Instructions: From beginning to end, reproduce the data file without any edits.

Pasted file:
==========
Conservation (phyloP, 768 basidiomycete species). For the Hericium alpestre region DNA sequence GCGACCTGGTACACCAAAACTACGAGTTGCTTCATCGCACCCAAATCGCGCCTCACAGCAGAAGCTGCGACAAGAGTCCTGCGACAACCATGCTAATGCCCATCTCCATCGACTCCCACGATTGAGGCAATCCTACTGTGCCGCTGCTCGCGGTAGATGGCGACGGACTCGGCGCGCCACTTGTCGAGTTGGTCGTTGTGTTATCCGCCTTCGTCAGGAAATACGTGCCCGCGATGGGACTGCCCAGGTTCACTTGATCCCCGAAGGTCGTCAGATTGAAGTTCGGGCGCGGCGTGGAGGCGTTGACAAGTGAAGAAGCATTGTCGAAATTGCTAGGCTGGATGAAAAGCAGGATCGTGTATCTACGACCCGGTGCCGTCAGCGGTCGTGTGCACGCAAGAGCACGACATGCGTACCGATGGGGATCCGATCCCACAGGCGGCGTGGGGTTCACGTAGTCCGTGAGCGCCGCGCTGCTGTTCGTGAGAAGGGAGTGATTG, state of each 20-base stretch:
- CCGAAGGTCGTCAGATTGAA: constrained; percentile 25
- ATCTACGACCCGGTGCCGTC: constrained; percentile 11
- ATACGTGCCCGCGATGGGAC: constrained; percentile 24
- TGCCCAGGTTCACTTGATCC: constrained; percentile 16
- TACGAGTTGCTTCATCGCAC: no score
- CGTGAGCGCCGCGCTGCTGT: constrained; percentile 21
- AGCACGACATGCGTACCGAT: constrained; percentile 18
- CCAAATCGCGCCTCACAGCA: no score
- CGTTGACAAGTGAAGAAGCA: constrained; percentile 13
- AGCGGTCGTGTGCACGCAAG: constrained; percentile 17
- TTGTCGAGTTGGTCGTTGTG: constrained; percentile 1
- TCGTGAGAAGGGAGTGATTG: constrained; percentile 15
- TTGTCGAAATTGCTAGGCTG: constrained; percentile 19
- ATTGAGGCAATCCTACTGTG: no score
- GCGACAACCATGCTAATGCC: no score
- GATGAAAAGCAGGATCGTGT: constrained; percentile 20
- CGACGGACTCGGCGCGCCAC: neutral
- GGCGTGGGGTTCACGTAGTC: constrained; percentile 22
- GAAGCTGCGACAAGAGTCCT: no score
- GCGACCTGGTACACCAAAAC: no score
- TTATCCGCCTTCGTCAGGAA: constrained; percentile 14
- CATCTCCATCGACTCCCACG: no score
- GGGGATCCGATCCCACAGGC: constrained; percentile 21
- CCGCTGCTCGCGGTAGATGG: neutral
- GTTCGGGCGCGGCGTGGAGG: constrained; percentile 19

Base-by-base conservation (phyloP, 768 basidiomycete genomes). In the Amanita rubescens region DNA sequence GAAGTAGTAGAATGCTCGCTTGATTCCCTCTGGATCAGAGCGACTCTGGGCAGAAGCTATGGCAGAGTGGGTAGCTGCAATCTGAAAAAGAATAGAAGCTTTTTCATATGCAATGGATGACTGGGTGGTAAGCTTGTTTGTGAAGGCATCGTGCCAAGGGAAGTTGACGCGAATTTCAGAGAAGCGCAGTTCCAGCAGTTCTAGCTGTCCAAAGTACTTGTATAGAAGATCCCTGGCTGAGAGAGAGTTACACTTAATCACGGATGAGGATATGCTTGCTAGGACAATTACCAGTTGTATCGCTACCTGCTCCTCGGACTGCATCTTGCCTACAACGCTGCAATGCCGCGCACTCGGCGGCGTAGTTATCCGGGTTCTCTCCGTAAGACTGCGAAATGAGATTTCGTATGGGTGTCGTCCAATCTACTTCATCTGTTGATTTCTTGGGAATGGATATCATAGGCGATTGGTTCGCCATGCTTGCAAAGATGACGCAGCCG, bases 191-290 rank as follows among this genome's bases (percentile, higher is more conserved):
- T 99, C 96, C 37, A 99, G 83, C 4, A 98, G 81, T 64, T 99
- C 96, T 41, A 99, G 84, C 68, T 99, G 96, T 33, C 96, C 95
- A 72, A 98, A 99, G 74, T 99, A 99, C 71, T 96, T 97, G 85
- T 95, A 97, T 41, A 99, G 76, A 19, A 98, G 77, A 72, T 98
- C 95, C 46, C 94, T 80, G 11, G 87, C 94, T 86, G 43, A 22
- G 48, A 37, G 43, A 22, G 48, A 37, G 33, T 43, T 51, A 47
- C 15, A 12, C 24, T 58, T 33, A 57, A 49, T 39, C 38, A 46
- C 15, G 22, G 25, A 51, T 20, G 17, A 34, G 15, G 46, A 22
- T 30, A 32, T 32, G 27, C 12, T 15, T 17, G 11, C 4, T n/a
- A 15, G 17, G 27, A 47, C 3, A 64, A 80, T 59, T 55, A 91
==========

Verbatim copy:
Conservation (phyloP, 768 basidiomycete species). For the Hericium alpestre region DNA sequence GCGACCTGGTACACCAAAACTACGAGTTGCTTCATCGCACCCAAATCGCGCCTCACAGCAGAAGCTGCGACAAGAGTCCTGCGACAACCATGCTAATGCCCATCTCCATCGACTCCCACGATTGAGGCAATCCTACTGTGCCGCTGCTCGCGGTAGATGGCGACGGACTCGGCGCGCCACTTGTCGAGTTGGTCGTTGTGTTATCCGCCTTCGTCAGGAAATACGTGCCCGCGATGGGACTGCCCAGGTTCACTTGATCCCCGAAGGTCGTCAGATTGAAGTTCGGGCGCGGCGTGGAGGCGTTGACAAGTGAAGAAGCATTGTCGAAATTGCTAGGCTGGATGAAAAGCAGGATCGTGTATCTACGACCCGGTGCCGTCAGCGGTCGTGTGCACGCAAGAGCACGACATGCGTACCGATGGGGATCCGATCCCACAGGCGGCGTGGGGTTCACGTAGTCCGTGAGCGCCGCGCTGCTGTTCGTGAGAAGGGAGTGATTG, state of each 20-base stretch:
- CCGAAGGTCGTCAGATTGAA: constrained; percentile 25
- ATCTACGACCCGGTGCCGTC: constrained; percentile 11
- ATACGTGCCCGCGATGGGAC: constrained; percentile 24
- TGCCCAGGTTCACTTGATCC: constrained; percentile 16
- TACGAGTTGCTTCATCGCAC: no score
- CGTGAGCGCCGCGCTGCTGT: constrained; percentile 21
- AGCACGACATGCGTACCGAT: constrained; percentile 18
- CCAAATCGCGCCTCACAGCA: no score
- CGTTGACAAGTGAAGAAGCA: constrained; percentile 13
- AGCGGTCGTGTGCACGCAAG: constrained; percentile 17
- TTGTCGAGTTGGTCGTTGTG: constrained; percentile 1
- TCGTGAGAAGGGAGTGATTG: constrained; percentile 15
- TTGTCGAAATTGCTAGGCTG: constrained; percentile 19
- ATTGAGGCAATCCTACTGTG: no score
- GCGACAACCATGCTAATGCC: no score
- GATGAAAAGCAGGATCGTGT: constrained; percentile 20
- CGACGGACTCGGCGCGCCAC: neutral
- GGCGTGGGGTTCACGTAGTC: constrained; percentile 22
- GAAGCTGCGACAAGAGTCCT: no score
- GCGACCTGGTACACCAAAAC: no score
- TTATCCGCCTTCGTCAGGAA: constrained; percentile 14
- CATCTCCATCGACTCCCACG: no score
- GGGGATCCGATCCCACAGGC: constrained; percentile 21
- CCGCTGCTCGCGGTAGATGG: neutral
- GTTCGGGCGCGGCGTGGAGG: constrained; percentile 19

Base-by-base conservation (phyloP, 768 basidiomycete genomes). In the Amanita rubescens region DNA sequence GAAGTAGTAGAATGCTCGCTTGATTCCCTCTGGATCAGAGCGACTCTGGGCAGAAGCTATGGCAGAGTGGGTAGCTGCAATCTGAAAAAGAATAGAAGCTTTTTCATATGCAATGGATGACTGGGTGGTAAGCTTGTTTGTGAAGGCATCGTGCCAAGGGAAGTTGACGCGAATTTCAGAGAAGCGCAGTTCCAGCAGTTCTAGCTGTCCAAAGTACTTGTATAGAAGATCCCTGGCTGAGAGAGAGTTACACTTAATCACGGATGAGGATATGCTTGCTAGGACAATTACCAGTTGTATCGCTACCTGCTCCTCGGACTGCATCTTGCCTACAACGCTGCAATGCCGCGCACTCGGCGGCGTAGTTATCCGGGTTCTCTCCGTAAGACTGCGAAATGAGATTTCGTATGGGTGTCGTCCAATCTACTTCATCTGTTGATTTCTTGGGAATGGATATCATAGGCGATTGGTTCGCCATGCTTGCAAAGATGACGCAGCCG, bases 191-290 rank as follows among this genome's bases (percentile, higher is more conserved):
- T 99, C 96, C 37, A 99, G 83, C 4, A 98, G 81, T 64, T 99
- C 96, T 41, A 99, G 84, C 68, T 99, G 96, T 33, C 96, C 95
- A 72, A 98, A 99, G 74, T 99, A 99, C 71, T 96, T 97, G 85
- T 95, A 97, T 41, A 99, G 76, A 19, A 98, G 77, A 72, T 98
- C 95, C 46, C 94, T 80, G 11, G 87, C 94, T 86, G 43, A 22
- G 48, A 37, G 43, A 22, G 48, A 37, G 33, T 43, T 51, A 47
- C 15, A 12, C 24, T 58, T 33, A 57, A 49, T 39, C 38, A 46
- C 15, G 22, G 25, A 51, T 20, G 17, A 34, G 15, G 46, A 22
- T 30, A 32, T 32, G 27, C 12, T 15, T 17, G 11, C 4, T n/a
- A 15, G 17, G 27, A 47, C 3, A 64, A 80, T 59, T 55, A 91